of the united states military is we grow and develop people. i mean i've had dozens of these interviews with people, okay, you're getting a few job. this is turning over a new leaf. this is a time to go get it. we've seen people turn their lives around. this is one of the great things about our institution. so clearly these are issues that the policymakers have to come to grips with. our task was put the spotlight on policies, weaknesses, gaps, that's what we have tried to do. i do believe there may be places where barriers should be retained in some way. >> and maybe for some. >> for some purpose. >> maybe promotions or -- >> exactly. >> whether it's a security issue. >> exactly. but what i'm suggesting is that people who are responsible for these policy decisions know what the vital dots look like. they know where they come from. as i -- the report said and in my earlier testimony, the time has passed for us to be having the turf wars on who owns the information. >> i couldn't agree with you more. this is a major challenge for all of us in the senate and house and committee and being
neighbooods. the united states sent troops, and the united nations authoriz a peaceeping mission to pacify the gangs and some say the aristeed supporters in t country'sslum. the u.n.ission has been controversial in haiti. accused of killing indiscriminately the people 's suppos to beprotecting. since 2006, the country has continued struggle for stabilit in 08, foururricanes kild at least 800 pple and caused more than a billion dollars in damage. oath last year it did international financial institutio and the united states finally cance haiti's 1$1.2 billi debt. the u.n. has appointe clinton its special envoy f haiti as international aid begins flowing into the cotry once again, the queion remains. can a former u.s. president and ign aid really deal with the afrshocks of haiti's history? avi lewis, al jazeer >> f moreon haiti's history of hardshi we're joinedy our editorial consultt, peter eisner, a long-time correspondent who spealizes in latin america d the cariean. good to see ou, peter. lookinat the entrencd oblems that iti already faced, what you see as some of the main challenges f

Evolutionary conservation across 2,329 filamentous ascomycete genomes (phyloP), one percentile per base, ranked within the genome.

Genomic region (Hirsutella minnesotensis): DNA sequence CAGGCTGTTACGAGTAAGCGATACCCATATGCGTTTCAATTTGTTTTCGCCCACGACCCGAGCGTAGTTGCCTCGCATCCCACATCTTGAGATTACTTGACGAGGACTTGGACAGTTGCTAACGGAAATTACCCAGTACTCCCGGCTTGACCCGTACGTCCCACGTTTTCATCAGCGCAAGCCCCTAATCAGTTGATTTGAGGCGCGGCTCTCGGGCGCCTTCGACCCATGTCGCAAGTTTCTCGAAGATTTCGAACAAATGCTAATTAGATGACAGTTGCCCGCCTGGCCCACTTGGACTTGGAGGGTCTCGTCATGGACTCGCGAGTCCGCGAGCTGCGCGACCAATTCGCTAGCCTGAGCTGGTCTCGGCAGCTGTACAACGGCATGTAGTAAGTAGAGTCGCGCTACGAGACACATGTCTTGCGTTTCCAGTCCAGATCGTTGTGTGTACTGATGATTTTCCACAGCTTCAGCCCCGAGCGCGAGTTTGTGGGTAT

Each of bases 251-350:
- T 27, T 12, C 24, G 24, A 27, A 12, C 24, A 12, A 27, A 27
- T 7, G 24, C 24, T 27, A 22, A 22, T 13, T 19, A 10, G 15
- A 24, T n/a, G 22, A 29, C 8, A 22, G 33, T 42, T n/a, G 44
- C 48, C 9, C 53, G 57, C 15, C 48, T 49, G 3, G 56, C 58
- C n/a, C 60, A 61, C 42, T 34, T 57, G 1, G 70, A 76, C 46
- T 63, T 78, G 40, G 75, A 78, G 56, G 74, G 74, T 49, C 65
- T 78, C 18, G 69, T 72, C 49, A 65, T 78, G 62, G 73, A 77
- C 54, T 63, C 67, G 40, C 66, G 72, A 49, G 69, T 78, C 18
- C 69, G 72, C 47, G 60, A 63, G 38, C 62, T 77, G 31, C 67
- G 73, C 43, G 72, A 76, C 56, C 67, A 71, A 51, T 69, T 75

worry that the united states may sink into deflation and that was one consequence of the rate hitting zero bound. limiting the scope. those decisions in this period were faced with the risk of hitting zero-bound, policy makers should control the rates and being constrained by the lower bound on the policy interest rate. although these were warranted in policies in subsequent years, the question remains if the policy was necessary. since we cannot know how the economy would evolve under policies, the answer to this question is conjectual. one approach by this question is to compare policies during this period and the recommendations from the taylor rule, developed by john taylor of stanford university. this approach is subject to a number of indications. notably simple policy rules like the taylor rule are only rules of thumb and important people can disagree about the details of such rules. moreover simple rules may leave out factors that may be relevant such as the risk of the policy rate hitting zero-bound. which is why we don't make policy based on such rules alone. for these reaso
interference even as the united states reportedly is more deeply involved than ever in secret military missions there. >>> united states and russia move closer to a new deal to reduce nuclear arm. has president obama succeeded in the resetting relations with moscow? >>> on the 65th anniversary of the liberation of the auschwitz nazi death camp, we will show you how survivors are coping all these years later. >>> and the smash hit "avatar" makes its way to china. it's that or a new film about the life of confucius. >>> from the different perspectives of reporters and analysts from around the globe, this is "worldfocus." major support has been provided by rosalind p. walter and the peter g. peterson foundation, dedicated to promoting fiscal responsibility and addressing key economic challenges facing america's future. and additional funding is provided by the following supporters -- >>> good evening. i'm daljit dhaliwal in new york. we begin tonight with the issue of terrorism and the escalating battle against it in yemen. shortly after the attempted bombing of the u.s. jetliner on christmas day,